The Department of Labor (DOL) and Internal Revenue Service (IRS) continue to release guidance in the wake of the Families First Coronavirus Response Act (FFCRA). The latest is a DOL temporary rule.
While it doesn’t introduce any new concepts, it does provide further clarification for some of the requirements which are summarized below. Additionally, the IRS has given us more details regarding the tax credits and documentation employers should request. That guidance can be found in Q#44 through #46 here.
—The definition of “son” or “daughter” for purposes of both Paid Sick Leave and Expanded FMLA includes children under the age of 18 as well as children age 18 or older incapable of self-care because of a mental or physical disability. IRS provided guidance with regards to documentation for this scenario, which includes a statement describing special circumstances for the employee’s inability to work or telework because of a need to provide care for a child older than fourteen during daylight hours. Reference the IRS link above, Question 44.
—For purposes of both Paid Sick Leave and Expanded FMLA, both the “joint employer” and “integrated employer” tests under the FLSA and FMLA, respectively, apply when determining the number of employees for a private employer.
—A government quarantine or isolation order (which may include a “shelter in place” order) triggers a right to Paid Sick Leave only if the employer continues to make work or telework available to the employee, but the employee cannot work due to the government order (e.g. order requires certain age groups or individuals with a particular condition to stay home and telework is not available). Paid Sick Leave is not available if the employer reduces hours or shuts down the business to comply with the order.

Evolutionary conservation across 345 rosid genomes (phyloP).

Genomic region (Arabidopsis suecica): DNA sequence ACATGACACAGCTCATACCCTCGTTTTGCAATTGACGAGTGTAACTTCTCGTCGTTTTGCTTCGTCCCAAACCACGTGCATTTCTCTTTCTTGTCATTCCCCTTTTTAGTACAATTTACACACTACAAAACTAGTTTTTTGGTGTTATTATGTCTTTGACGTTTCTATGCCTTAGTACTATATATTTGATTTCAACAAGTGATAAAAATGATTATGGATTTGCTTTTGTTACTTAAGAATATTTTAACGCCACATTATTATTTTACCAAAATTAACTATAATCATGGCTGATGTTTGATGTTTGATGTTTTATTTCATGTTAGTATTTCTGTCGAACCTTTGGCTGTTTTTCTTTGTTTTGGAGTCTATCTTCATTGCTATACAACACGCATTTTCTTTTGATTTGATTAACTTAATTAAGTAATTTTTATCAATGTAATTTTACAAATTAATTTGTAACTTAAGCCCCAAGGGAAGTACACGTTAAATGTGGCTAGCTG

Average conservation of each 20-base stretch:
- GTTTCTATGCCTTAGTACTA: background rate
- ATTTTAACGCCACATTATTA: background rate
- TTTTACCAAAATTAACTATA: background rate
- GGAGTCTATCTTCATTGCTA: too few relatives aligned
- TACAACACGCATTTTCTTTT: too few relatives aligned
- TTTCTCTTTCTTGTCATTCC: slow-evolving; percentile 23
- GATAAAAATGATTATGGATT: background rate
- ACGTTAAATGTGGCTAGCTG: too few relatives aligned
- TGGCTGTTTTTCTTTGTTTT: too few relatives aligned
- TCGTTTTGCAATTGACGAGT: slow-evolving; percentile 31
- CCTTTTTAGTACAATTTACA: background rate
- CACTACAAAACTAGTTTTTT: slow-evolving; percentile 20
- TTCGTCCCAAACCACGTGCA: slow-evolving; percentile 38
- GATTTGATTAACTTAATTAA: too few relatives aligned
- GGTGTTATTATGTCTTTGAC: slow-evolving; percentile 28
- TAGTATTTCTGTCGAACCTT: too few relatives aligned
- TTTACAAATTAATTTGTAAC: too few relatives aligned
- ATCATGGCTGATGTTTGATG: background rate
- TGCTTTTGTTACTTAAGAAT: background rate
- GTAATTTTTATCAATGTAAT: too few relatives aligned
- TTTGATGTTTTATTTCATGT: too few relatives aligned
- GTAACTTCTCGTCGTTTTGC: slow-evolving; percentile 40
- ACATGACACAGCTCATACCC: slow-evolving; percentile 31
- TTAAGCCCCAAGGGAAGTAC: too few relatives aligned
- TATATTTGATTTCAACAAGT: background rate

—Affected employers are not required to provide Paid Sick Leave or Expanded FMLA to “health care providers” or “emergency responders”, both of which are defined very broadly to include most employees of entities involved in providing or facilitating medical care. That being the case, employers choosing to provide the paid leave in accordance with the FFCRA are eligible to claim the refundable tax credits to offset the costs of providing such paid leave.
—Small employers (those with <50 employees) may qualify for an exemption and not be required to provide Paid Sick Leave or Expanded FMLA for employees who request leave to care for a child due to COVID-19 related school or daycare closure if the employer documents that it meets certain criteria. But the exemption is available only to employees whose absence would cause a hardship and meets the criteria set forth by the DOL; it does not permit a small employer to avoid providing paid leave to all employees who request leave for a qualifying reason.
—The standard paperwork generally required for an employee requesting leave protected under the standard FMLA (e.g. notices of eligibility, rights and responsibilities) is NOT required for Expanded FMLA. An employer will be in compliance so long as the documentation requirements set forth by the DOL and the IRS specifically for purposes of claiming the refundable tax credits is followed.
—The term “group health plan” for purposes of determining what coverage must continue to be made available to employees during Paid Sick Leave and Expanded FMLA, as well as determining which costs may be included when claiming the refundable tax credit, is defined broadly to include most coverage providing medical care, including group health insurance, prescription drug coverage, health FSAs, HRAs, and dental and vision coverage.
Even with the additional guidance now available from the DOL, employers may struggle to understand exactly when paid leave is required under the FFCRA.
When attempting to apply the rules to specific facts and circumstances, including when and how much paid leave may be required, we strongly recommend that employers coordinate such efforts with their local HR or employment law counsel.
The DOL’s temporary rule can be found here.